“There is nothing covered that will not be uncovered. There is nothing hidden that will not be made known. What I am telling you in the dark, you must speak in the light. What you hear in private, proclaim from the housetops. Do not be afraid of those who kill the body, but have no power to kill the soul. Rather, be afraid of Him Who can destroy both body and soul in hell.”

“For a few cents you can buy two sparrows. Yet not one sparrow falls to the ground without your Father knowing. As for you, every hair of your head has been counted. Do not be afraid : you are worth more than many sparrows! Whoever acknowledges Me before others, I will acknowledge before My Father in heaven. Whoever rejects Me before others, I will reject before My Father in heaven.”

Saturday, 11 July 2020 : 14th Week of Ordinary Time, Memorial of St. Benedict, Abbot (Psalm)

Liturgical Colour : White

Psalm 92 : 1ab, 1c-2, 5

YHVH reigns, robed in majesty; YHVH is girded with strength.

The world now, is firm; it cannot be moved. Your throne stands from long ago, o YHVH; from all eternity You are.

Your decrees can be trusted; holiness dwells in Your House, day after day, without end, o YHVH.

Saturday, 11 July 2020 : 14th Week of Ordinary Time, Memorial of St. Benedict, Abbot (First Reading)

Liturgical Colour : White

Isaiah 6 : 1-8

In the year that king Uzziah died I saw the Lord seated on a throne, high and exalted; the train of His robe filled the Temple. Above Him were Seraphs, each with six wings : two to cover the face, two to cover the feet, and two to fly with. They were calling to one another : “Holy, Holy, Holy is YHVH Sabaoth. All the earth is filled with His glory!”

At the sound of their voices the foundations of the threshold shook and the Temple was filled with smoke. I said, “Poor me! I am doomed! For I am a man of unclean lips living among a people of unclean lips, and yet I have seen the King, YHVH Sabaoth.”

Then one of the Seraphs flew to me; in his hands was a live coal which he had taken with tongs from the Altar. He touched my mouth with it and said, “See, this has touched your lips; your guilt is taken away and your sin is forgiven.” Then I heard the voice of the Lord, “Whom shall I send? And who will go for Us?”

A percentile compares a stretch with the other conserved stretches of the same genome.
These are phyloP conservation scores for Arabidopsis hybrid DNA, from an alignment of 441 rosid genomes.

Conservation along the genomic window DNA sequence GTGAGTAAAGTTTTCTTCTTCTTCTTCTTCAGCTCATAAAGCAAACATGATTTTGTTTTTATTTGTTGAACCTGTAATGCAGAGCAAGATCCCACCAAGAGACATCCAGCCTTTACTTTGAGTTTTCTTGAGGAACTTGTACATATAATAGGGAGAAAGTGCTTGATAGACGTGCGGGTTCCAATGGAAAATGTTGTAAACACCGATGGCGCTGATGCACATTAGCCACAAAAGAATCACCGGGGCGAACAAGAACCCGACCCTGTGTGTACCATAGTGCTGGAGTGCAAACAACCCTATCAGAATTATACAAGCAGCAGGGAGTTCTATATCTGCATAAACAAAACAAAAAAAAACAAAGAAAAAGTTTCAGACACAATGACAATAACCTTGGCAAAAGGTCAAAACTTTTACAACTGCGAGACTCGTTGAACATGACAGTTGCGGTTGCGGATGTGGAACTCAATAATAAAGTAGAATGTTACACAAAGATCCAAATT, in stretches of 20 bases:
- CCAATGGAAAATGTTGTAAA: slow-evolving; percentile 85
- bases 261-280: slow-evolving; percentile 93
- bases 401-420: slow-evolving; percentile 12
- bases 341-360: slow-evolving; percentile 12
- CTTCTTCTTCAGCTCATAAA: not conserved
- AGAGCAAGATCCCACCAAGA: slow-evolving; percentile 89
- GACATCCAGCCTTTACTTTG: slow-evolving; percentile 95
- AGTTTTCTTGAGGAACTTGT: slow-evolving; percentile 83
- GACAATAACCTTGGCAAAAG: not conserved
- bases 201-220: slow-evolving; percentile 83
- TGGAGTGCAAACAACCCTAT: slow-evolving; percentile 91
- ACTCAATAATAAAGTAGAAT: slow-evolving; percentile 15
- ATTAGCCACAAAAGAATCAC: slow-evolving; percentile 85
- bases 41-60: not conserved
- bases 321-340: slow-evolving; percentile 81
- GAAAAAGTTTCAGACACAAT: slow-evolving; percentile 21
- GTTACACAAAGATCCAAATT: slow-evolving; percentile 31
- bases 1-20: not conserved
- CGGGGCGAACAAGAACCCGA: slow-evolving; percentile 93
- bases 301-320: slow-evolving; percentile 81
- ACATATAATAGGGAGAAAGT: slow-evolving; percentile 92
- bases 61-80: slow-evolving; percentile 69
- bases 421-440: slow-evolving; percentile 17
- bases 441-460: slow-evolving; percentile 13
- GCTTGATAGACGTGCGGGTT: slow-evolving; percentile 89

I answered, “Here I am. Send me!”

Thursday, 11 July 2019 : 14th Week of Ordinary Time, Memorial of St. Benedict, Abbot (Homily and Scripture Reflections)

Liturgical Colour : White

Dear brothers and sisters in Christ, on this day we listened to the words of the Scripture speaking to us about the exchange between Joseph and his brothers, as the former wanted to keep Benjamin as a hostage as part of a ploy he planned to test his brothers. Judah spoke up passionately in defence of his brothers and also Benjamin, pleading for Joseph to release Benjamin. At that time, they did not know yet who Joseph actually was.

The brothers defended Benjamin who was accused of stealing from the Regent of Egypt, that is Joseph, and they showed concern that their father Israel would die if Benjamin was to be arrested and taken away, and they also kind of showed regret having sent Joseph off earlier on, abandoning him to the hands of the slavers of Midian. And Joseph was touched by all the love that the brothers showed to each other, so much so that he was overwhelmed by his emotions and eventually revealed himself to his brothers.